Short Films Shot on Canon 5D

A lot of filmmakers are stretching their wings with the Canon 5D DSLR.

Light and DSLR Canon Cameras

When you look at the work you see that absence of fill light is where the Canon DSLR's shine.  The more boring shots are shot outside at high noon or with that milky overcast sky.

But take the camera inside (or provide blacks that will bring you "negative fill") and the Canon magic starts to happen.  Check out 'Streak and the Raven – Speed of Light,' practically an exercise in how to film in low light:


Streak and the Raven – Speed of Light (OFFICIAL) from OTSO FILM on Vimeo.



Another video that is pushing the envelope of visual comprehension with single frame cuts is 'Aimless Arrow'

CONVERGE "Aimless Arrow" from Max Moore on Vimeo.



My first film in college was all single frames on film.  The technique is called "kinestasis" – It means moving stills.  You expose each frame individually in the camera.   I was emulating Chuck Braverman's 'American Time Capsule', which is comprised of exposing single frames.  It won awards.  So did mine.  Chuck's piece was featured on the Smothers Brothers comedy hour years ago.

More kinestasis examples.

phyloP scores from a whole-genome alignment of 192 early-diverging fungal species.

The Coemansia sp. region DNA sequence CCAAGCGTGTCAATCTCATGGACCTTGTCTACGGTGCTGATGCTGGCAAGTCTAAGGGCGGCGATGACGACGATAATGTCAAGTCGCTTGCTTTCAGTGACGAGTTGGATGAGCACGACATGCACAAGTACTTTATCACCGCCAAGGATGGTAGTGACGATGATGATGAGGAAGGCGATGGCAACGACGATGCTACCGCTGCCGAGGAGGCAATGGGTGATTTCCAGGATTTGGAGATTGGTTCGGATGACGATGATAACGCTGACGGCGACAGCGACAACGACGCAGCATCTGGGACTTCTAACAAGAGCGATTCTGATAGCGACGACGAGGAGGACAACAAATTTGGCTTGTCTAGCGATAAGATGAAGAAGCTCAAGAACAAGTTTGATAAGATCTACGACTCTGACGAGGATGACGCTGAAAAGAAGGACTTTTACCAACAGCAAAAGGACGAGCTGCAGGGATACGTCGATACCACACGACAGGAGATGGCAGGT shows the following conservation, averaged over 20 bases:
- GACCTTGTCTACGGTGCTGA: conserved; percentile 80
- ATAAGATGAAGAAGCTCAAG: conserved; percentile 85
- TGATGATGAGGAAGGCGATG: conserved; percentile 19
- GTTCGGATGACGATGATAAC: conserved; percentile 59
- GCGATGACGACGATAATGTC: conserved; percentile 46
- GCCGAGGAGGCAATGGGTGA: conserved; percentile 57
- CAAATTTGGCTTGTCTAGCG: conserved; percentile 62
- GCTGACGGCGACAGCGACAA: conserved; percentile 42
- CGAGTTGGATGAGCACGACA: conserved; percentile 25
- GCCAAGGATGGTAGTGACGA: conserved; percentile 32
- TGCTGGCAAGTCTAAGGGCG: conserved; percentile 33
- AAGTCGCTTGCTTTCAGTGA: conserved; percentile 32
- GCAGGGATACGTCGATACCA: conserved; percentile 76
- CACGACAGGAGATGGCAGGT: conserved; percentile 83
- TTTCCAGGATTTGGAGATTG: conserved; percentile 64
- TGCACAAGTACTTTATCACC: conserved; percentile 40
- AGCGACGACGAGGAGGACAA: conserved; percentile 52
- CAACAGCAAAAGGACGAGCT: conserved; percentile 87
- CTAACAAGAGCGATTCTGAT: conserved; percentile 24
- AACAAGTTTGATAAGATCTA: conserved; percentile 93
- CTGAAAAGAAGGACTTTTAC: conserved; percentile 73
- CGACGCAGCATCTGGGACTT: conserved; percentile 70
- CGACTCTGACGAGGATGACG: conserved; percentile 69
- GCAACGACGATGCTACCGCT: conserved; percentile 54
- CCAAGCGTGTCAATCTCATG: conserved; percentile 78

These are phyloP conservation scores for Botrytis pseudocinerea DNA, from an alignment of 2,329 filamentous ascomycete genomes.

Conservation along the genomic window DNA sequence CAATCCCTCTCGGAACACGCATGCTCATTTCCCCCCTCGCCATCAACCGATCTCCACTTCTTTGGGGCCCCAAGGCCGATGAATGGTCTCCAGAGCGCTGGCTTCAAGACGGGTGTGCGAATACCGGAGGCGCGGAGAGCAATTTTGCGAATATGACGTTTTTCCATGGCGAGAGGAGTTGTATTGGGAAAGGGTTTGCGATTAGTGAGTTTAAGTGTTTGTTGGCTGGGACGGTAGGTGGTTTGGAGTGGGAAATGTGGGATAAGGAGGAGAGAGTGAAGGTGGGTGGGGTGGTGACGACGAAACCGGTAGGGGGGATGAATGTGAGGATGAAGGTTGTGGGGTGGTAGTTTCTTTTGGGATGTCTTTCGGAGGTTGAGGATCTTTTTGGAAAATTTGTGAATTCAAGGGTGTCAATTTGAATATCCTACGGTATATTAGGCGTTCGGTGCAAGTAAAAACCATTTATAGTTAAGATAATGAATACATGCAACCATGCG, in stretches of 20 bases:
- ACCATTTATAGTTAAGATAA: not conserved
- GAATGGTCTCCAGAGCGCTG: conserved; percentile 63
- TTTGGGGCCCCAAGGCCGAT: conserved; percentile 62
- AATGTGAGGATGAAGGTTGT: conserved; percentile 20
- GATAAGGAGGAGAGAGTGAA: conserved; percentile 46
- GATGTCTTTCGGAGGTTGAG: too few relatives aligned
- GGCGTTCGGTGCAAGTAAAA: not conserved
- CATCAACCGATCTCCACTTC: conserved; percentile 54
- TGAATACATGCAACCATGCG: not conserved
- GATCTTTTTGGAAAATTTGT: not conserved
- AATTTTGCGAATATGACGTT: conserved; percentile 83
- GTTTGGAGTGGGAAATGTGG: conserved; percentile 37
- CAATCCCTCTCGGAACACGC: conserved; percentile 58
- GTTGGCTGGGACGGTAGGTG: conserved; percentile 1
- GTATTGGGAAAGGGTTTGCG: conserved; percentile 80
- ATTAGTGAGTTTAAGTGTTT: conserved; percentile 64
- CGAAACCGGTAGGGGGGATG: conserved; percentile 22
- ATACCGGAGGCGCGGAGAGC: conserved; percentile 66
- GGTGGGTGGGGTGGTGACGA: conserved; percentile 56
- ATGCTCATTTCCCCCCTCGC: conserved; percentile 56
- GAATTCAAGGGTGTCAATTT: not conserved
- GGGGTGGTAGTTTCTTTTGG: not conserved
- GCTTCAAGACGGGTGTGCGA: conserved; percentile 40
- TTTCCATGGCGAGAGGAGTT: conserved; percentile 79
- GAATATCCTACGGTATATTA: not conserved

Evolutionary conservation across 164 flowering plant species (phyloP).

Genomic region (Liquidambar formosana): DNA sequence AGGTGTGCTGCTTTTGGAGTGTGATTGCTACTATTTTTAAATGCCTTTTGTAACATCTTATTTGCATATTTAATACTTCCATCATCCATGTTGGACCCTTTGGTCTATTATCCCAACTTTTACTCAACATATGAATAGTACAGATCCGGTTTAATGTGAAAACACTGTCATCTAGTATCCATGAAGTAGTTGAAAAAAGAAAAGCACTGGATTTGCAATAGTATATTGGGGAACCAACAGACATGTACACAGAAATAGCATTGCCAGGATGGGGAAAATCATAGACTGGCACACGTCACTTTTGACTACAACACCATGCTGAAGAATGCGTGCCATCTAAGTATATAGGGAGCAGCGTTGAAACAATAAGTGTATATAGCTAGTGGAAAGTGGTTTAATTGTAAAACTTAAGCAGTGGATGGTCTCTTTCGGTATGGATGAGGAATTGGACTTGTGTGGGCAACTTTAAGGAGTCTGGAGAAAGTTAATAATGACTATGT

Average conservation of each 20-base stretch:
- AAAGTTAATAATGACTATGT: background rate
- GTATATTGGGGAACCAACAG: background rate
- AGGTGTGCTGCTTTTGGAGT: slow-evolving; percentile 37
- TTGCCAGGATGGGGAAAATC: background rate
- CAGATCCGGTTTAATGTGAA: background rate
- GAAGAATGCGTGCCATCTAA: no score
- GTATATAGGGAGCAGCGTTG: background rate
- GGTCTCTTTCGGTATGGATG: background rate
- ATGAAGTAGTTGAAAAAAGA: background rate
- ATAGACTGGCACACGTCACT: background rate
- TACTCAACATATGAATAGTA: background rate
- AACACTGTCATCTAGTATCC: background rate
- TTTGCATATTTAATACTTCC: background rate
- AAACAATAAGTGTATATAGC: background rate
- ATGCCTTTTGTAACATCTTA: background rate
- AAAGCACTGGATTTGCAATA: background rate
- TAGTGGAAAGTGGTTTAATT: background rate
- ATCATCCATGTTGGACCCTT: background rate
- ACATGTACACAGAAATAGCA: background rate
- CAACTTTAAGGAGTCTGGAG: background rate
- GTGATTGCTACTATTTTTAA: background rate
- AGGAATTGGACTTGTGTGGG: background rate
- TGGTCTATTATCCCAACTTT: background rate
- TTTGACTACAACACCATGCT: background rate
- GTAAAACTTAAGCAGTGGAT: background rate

If you want to see MY college kinestasis film you'll have to buy me a coffee.  Short of that, drop me a line and I MIGHT send you a link.  But I'd rather hold out for the coffee. 

Anyway, to shoot a Kinestasis project you have to plan all your stills in advance because you expose them individually in the film camera.  You can use a remote trigger device so you don't shake the camera.  And you need a lot of pictures.  24 per second at the maximum.   And you have to plan how you're going to move them. 

The beauty of the Canon DSLR is that it can shoot stills in sequence and you can lay them on the timeline or you can shoot on the video side and chop the sweet spots out of each scene into single frame events on the timeline.  

If you're doing a thirty second film, that's ahhhh….thirty times twenty four, which 720 pictures. Try it.  I was trying to see if I could really rivet someones attention by showing them glimpses of images.  They say that if a person talks fast people tend to comprehend more of what they say.  So I was trying the visual side of that equation.   How fast can we comprehend and how good is our visual "buffer".  When does it fill up and we have to pause the movie?    So, let's try some kinestasis.  See where your buffer chokes.

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